Ride on Railways Trojan Y6 tram battery loco

After a year in operation, I decided to add a more powerful battery powered loco to allow several coach trains to be hauled up the gradients. I purchased a Trojan chassis and Y6 tram body from Ride on Railways. Comprehensive instructions are on the Ride on Railways web site. Further useful construction tips are on John Oxlade's Salfords Light Railway web site. The very solid chassis is made of welded plate steel. The wheels, coupling rods, motor mounts and suspension are also steel, and so the first job was to clean these all down and apply a couple of coats of zinc primer to protect them.
The loco has four Fasco 150W 12V motors, two to each axle. The gears are keyed onto the motor shaft by drilling a 1.5mm hole between gear and shaft. A pillar drill is pretty much essential to ensure an accurate hole. The end of a 1.5mm bit is then inserted as the key and snapped off to fit. This works very well.
The two driving gears are secured to the wheels with four 5mm bolts. Four 4.3mm holes are drilled through gear and wheel. The wheels are then tapped with a 5mm tap, and the gear holes widened to 5mm. A small jig is provided to align the gear and wheel through the centre. I drilled and tapped one hole first. It was then easy to ensure there was no slip for the other holes since I put the bolt in the tapped hole to secure gear and wheel.
I used Araldite Rapid to fix the bronze axle bushes to the steel motor mounts. The instructions recommend soldering them together, but Araldite is easier and works fine. The wheels were initially not keyed onto the axles, but secured with Loctite. However I soon found slip occuring between wheels and axles, and keyed them on as per the instructions.
One of the motor support plates on the underside of the chassis had been welded in at a slight angle. This had to be attacked with a heavy club hammer (!) to realign it and allow the motor assembly to move freely on its springs. The chassis was assembled with the motor gears on opposite sides. The red and black leads for one set were swapped over at the connector block so that the connecting leads at the controller were always red for positive. This does prevent mistakes at the controller when removing and replacing leads.
The 4QD Pro-120 24V controller was mounted under its cover in an aluminium box (newer Trojan kits now have a welded metal plate for mounting). A on/off ignition switch was inserted into the yellow positive wire at the bulgin socket, and a 5 LED battery condition meter fitted.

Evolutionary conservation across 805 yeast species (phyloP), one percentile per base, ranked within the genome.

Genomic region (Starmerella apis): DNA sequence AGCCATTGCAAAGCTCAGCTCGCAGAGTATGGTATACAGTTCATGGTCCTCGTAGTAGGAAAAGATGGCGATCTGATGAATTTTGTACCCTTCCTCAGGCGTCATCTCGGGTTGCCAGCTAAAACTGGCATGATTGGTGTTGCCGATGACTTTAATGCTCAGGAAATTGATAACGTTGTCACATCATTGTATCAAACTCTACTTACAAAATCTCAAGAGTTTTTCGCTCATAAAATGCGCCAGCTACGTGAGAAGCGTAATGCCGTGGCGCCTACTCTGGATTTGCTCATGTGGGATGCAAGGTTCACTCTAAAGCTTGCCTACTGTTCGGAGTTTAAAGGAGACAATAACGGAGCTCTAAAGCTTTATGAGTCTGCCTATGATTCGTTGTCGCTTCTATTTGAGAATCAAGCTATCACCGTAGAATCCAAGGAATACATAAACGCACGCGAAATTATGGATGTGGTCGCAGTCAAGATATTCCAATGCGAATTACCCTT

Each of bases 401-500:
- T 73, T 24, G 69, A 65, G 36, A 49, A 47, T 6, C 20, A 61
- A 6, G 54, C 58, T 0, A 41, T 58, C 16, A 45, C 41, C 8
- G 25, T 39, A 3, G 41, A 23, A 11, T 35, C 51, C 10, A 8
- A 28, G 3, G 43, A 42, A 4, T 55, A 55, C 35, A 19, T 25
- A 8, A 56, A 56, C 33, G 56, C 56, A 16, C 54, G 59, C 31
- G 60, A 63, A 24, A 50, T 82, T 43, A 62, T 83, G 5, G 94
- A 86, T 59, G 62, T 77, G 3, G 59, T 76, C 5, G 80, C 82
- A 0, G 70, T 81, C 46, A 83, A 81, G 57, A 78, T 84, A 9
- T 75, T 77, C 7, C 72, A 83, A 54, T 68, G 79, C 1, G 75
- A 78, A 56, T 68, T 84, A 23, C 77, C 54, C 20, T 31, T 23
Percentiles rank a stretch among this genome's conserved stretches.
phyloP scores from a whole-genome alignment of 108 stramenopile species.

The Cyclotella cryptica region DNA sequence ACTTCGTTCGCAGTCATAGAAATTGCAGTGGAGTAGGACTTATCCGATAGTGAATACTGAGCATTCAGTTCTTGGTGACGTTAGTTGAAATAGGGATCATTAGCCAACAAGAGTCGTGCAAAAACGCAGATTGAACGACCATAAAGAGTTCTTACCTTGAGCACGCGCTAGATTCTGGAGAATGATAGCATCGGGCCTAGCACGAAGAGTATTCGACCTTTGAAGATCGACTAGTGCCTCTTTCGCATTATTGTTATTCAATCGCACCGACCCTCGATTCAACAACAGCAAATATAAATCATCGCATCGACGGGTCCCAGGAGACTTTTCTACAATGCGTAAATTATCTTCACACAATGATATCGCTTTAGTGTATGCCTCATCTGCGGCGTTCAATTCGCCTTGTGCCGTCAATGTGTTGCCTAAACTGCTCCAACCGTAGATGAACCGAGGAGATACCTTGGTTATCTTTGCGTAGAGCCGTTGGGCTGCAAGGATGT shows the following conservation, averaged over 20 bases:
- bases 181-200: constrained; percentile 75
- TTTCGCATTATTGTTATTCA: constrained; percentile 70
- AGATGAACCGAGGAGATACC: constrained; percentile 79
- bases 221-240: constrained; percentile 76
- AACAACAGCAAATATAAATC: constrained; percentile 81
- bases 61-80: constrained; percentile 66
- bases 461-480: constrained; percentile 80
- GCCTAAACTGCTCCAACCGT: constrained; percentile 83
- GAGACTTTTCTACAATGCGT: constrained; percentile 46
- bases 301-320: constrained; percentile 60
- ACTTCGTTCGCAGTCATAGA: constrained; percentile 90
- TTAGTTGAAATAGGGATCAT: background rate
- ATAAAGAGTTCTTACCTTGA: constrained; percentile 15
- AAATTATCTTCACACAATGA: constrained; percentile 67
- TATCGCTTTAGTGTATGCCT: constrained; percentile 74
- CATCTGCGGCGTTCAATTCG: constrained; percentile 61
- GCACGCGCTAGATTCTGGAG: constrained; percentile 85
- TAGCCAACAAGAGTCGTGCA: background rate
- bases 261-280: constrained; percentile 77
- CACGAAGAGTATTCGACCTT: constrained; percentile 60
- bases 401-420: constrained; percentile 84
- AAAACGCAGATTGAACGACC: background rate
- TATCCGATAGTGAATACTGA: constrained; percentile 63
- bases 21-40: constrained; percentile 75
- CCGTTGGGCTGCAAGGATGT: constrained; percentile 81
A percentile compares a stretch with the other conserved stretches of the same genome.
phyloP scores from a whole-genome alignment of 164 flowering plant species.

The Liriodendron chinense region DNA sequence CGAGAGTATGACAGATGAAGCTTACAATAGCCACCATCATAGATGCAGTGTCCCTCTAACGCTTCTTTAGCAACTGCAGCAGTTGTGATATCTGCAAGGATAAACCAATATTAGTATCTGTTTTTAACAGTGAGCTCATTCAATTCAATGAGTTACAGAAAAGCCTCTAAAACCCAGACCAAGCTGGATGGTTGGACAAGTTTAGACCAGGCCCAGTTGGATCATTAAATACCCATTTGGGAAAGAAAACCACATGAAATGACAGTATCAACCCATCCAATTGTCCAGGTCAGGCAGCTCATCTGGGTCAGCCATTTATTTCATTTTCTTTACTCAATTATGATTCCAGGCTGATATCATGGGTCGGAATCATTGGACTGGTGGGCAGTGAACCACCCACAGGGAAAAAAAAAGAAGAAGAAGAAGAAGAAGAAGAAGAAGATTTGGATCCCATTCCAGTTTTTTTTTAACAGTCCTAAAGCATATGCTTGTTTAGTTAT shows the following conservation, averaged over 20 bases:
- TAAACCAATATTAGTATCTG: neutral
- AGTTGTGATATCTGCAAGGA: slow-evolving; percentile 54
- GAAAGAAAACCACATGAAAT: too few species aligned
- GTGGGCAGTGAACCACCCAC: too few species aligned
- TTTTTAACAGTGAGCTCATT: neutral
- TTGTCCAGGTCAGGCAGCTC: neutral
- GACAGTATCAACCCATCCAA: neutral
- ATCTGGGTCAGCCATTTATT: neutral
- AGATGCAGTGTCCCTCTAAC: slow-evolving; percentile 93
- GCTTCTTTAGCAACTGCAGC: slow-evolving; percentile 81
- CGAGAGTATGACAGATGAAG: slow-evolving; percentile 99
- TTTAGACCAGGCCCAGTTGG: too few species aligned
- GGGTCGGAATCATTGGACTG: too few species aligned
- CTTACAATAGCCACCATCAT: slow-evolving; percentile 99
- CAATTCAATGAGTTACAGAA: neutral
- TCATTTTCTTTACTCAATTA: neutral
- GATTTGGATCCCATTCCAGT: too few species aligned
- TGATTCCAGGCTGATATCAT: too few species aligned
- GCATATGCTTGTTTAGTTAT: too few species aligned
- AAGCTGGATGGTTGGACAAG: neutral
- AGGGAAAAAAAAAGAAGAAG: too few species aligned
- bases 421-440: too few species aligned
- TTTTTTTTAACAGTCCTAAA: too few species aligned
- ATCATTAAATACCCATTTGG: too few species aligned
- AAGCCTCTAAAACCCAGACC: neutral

The chassis and skirts were painted with Ford Polar Grey, the wheels, motor mounts and controller box with Halfords satin black, and the buffer beam with Audi Laser Red. The Halfords HB085 heavy duty batteries are held securely on a support made of 20mm angle iron bolted to the deck. I have not fitted the coupling rods and cranks.
The body is made of a welded steel frame into which MDF panels are fitted. Here the body frame has been sprayed with zinc primer, and positioned on the chassis. It fitted perfectly, with the control box and the screw heads used for attaching the skirts keeping it in place.
The frame was sprayed with Peugeot Cafe Noir and the panels with Rover Russet Brown. There is not exactly a huge selection of brown car spray paint (or grey for that matter either)! These were fixed together one panel at a time with "No more nails" adhesive, and held securely in place with clamps until the adhesive had thoroughly set.
The roof was sprayed with Rover Arum White and the window frames fixed in place to complete the tram. In initial trials, the top speed downhill on my straight has been clocked using a GPS satellite receiver at 10.3 mph (16.5 km/h) with a bogie wagon and driver. Given that the tram is around 1:11 scale, this is a equivalent to a full size (extremely unrealistic but who cares!) 113 mph (182 km/h).
The tram acquired a clip on face printed with an inkjet printer onto glossy paper. This is particularly popular with smaller visitors!
Finally the tram gained a name - "George" - after my father and son. The namplates were supplied by Maxitrak. There is a review of my Trojan tram in the December 2003 Garden Rail magazine.
I built an electronic steam and whistle sound generator to add a little more atmosphere to the tram. This was made from a very inexpensive Maplin Electronics kit, order code RR49D. The generator was designed to run from a 9V PP3 type battery, though it seems quite happy on 12V too. The supplied speaker was rather small and tinny, and a larger speaker produced a much more convincing sound. At present the sound system is carried in a wagon behind the tram. In due course I may mount it in the tram body, and link the speed potentiometer to that of the tram's controller to keep these synchronised.
After 10 years the tram's paintwork was looking rather worn with some rust showing through. I completely stripped and repainted it opting for a new colour scheme. The chassis and body frame were brush painted with Hammerite Direct to Rust satin black.
The panels were sprayed with Vauxhall Jade Green and the roof with Rover Arum White.